Submitted by David J. Barth, Director, Office of Education, USAID
I enjoyed following a webchat today sponsored by the Brookings Institute on achieving Millennium Development Goal 2: universal primary education. While I didn’t agree with everything that my friend David Gartner said, I agreed with most and it got me thinking about the progress that we have made and the prospects going forward. Universal primary education remains a central objective of US foreign assistance.
The USAID budget for basic education has risen almost tenfold since FY2000. This reflects a broad understanding that education is foundational to achieving all of our development objectives. Literate citizens have healthier families, are more productive farmers, participate meaningfully in their communities and contribute far more to national economies. Basic education is one of the most effective bulwarks against HIV and AIDS. But, as we applaud the world’s focus on getting children into school, it is vital that we not neglect the quality of the instruction that they get when in the classroom. Universal enrollment is not enough. We need to understand MDG 2 to be about universal access to a quality basic education.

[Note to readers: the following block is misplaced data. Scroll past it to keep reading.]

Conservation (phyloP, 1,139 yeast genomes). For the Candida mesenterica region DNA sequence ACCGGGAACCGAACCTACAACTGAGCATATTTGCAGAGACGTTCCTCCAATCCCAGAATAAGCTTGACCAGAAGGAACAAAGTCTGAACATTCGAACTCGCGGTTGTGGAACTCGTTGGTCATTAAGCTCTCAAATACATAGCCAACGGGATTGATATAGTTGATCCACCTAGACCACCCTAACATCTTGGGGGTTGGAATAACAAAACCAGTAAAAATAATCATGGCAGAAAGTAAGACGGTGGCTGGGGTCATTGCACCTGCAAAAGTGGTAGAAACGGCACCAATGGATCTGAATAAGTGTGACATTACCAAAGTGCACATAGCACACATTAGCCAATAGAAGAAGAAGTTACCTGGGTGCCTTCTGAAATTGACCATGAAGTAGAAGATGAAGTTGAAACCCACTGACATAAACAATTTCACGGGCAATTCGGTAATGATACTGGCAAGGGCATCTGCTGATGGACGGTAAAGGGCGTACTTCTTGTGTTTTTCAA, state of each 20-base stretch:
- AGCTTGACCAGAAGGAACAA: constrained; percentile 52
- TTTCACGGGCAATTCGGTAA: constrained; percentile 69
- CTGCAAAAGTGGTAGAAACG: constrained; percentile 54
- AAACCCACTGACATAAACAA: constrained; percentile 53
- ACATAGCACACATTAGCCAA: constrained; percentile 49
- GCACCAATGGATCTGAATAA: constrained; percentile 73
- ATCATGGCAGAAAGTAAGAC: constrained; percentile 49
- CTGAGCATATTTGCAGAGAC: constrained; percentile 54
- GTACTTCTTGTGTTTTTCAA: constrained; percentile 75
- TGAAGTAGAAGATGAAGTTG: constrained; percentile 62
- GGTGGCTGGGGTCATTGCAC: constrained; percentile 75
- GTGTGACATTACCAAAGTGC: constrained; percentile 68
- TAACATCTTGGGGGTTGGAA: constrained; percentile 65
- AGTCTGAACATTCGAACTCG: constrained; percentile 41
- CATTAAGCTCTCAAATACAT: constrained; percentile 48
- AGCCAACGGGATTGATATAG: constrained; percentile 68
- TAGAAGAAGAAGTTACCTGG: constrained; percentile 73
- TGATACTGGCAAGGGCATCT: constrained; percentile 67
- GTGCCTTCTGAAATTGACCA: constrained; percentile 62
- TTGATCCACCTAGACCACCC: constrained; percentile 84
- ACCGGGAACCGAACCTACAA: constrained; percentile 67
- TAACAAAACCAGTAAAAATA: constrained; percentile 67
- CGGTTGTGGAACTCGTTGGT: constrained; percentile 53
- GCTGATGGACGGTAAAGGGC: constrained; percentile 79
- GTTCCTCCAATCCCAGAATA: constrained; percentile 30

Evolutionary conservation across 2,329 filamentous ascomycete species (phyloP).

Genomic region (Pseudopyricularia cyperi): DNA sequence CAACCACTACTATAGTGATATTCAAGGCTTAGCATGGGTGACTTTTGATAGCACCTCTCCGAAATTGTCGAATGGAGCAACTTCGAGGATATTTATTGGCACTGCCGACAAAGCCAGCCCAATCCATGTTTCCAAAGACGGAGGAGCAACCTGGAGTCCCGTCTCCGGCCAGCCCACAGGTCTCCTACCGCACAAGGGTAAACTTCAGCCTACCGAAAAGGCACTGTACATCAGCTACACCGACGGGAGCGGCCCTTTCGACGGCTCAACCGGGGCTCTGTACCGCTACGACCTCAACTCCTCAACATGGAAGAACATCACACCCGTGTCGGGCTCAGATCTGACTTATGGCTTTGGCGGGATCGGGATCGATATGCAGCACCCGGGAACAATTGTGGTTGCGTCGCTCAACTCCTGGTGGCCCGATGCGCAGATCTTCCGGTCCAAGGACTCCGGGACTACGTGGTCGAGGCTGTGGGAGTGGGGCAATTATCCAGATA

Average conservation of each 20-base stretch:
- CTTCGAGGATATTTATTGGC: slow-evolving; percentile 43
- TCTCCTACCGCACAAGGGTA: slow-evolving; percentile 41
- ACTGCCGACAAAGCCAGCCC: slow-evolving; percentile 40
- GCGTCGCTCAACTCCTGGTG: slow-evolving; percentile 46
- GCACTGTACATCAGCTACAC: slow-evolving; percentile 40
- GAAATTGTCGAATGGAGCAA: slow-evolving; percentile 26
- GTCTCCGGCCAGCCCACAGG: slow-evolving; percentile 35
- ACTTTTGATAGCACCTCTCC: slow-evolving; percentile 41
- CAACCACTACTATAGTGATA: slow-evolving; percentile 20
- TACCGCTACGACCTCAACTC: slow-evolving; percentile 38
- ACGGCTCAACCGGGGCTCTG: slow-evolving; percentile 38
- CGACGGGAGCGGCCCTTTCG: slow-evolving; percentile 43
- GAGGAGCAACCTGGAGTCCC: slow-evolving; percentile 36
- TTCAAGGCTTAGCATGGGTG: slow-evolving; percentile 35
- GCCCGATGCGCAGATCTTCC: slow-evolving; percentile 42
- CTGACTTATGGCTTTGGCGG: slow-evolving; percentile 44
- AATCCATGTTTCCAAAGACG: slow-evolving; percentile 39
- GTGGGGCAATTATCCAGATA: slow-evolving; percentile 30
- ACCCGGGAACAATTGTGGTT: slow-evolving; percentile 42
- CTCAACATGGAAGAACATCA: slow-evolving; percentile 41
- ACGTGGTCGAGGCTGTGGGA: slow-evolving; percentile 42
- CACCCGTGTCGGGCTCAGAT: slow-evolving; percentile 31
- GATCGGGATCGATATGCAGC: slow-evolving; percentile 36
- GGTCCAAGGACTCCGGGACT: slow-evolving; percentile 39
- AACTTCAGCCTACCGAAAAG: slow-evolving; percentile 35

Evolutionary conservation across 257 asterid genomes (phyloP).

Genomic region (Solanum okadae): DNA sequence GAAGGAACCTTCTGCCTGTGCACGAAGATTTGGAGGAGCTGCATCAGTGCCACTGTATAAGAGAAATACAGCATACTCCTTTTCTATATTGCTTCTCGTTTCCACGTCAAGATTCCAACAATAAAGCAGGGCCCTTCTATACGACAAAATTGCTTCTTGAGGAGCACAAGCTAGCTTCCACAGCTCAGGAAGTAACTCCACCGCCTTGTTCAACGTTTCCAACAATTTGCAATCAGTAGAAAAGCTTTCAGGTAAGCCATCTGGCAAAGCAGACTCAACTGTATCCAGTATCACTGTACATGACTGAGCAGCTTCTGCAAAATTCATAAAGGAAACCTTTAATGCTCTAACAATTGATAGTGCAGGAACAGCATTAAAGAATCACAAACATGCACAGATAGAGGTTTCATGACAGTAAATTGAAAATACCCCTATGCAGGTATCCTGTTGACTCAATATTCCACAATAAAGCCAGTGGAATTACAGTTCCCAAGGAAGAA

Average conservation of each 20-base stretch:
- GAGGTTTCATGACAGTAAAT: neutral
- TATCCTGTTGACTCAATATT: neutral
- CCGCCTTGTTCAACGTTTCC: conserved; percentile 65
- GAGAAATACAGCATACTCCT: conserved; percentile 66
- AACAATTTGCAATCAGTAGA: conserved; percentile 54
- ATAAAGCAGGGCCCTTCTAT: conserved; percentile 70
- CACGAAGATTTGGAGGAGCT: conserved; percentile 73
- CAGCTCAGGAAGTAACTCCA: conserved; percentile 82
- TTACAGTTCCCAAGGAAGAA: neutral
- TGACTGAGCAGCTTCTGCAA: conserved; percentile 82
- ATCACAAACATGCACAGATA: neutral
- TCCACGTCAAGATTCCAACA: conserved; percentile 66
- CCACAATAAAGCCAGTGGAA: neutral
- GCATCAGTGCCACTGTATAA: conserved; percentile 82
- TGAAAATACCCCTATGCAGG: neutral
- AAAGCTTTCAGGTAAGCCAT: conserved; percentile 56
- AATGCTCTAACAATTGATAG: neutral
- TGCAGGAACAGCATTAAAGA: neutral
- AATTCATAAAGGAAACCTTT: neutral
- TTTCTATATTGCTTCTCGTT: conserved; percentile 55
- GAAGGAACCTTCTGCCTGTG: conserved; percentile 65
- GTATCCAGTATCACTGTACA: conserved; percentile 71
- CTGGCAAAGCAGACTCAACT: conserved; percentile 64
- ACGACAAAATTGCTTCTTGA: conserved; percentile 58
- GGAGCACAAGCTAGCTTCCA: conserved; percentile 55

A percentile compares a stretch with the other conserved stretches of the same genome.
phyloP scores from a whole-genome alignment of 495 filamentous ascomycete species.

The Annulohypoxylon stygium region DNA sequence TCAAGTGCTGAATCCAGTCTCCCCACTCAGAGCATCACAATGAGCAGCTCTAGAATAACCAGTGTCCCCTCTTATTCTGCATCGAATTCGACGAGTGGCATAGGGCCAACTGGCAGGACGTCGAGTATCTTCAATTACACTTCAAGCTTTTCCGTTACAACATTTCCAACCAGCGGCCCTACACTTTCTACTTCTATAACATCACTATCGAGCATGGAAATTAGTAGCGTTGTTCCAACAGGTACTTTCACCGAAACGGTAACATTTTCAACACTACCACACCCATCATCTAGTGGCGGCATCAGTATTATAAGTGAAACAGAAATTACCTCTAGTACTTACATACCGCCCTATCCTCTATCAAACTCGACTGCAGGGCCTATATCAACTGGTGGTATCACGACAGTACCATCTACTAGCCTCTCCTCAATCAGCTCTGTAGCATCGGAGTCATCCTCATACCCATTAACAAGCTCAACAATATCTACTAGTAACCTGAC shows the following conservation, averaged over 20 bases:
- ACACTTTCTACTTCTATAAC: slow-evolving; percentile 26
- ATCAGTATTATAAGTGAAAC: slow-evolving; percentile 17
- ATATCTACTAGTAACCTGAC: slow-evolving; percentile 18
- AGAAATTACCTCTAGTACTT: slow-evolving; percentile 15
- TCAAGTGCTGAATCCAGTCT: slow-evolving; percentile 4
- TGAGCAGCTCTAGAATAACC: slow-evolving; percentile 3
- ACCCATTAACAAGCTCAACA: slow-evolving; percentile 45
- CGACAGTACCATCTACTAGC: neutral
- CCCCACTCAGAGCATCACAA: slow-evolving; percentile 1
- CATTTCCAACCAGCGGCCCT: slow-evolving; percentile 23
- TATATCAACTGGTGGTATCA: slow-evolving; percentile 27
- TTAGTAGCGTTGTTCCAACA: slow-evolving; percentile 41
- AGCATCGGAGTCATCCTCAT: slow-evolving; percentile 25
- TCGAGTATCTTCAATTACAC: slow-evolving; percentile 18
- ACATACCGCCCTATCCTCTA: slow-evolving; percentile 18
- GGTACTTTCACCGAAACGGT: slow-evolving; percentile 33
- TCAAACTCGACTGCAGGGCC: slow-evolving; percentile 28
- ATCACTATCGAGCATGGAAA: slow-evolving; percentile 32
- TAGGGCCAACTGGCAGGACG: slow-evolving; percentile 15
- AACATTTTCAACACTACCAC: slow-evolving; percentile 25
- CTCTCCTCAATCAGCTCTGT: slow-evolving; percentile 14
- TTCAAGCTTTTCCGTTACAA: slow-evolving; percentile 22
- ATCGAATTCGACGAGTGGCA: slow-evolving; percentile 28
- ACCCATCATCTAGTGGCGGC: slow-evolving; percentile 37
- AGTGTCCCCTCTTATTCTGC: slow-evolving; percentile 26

The goal has to be literacy and numeracy, not just attendance. And while there has been substantial progress in getting children, especially girls, into school, I fear that we may be reaching a plateau. 72 million children do not have a chance to go to school. And these children are the ones who will be hardest to reach. These are the marginalized, the poor, the vulnerable and the disabled. These are kids displaced by war, natural disaster and economic necessity. We will know that we are really making progress towards achieving MDG 2 when we can show that our efforts are reaching the children who need us the most.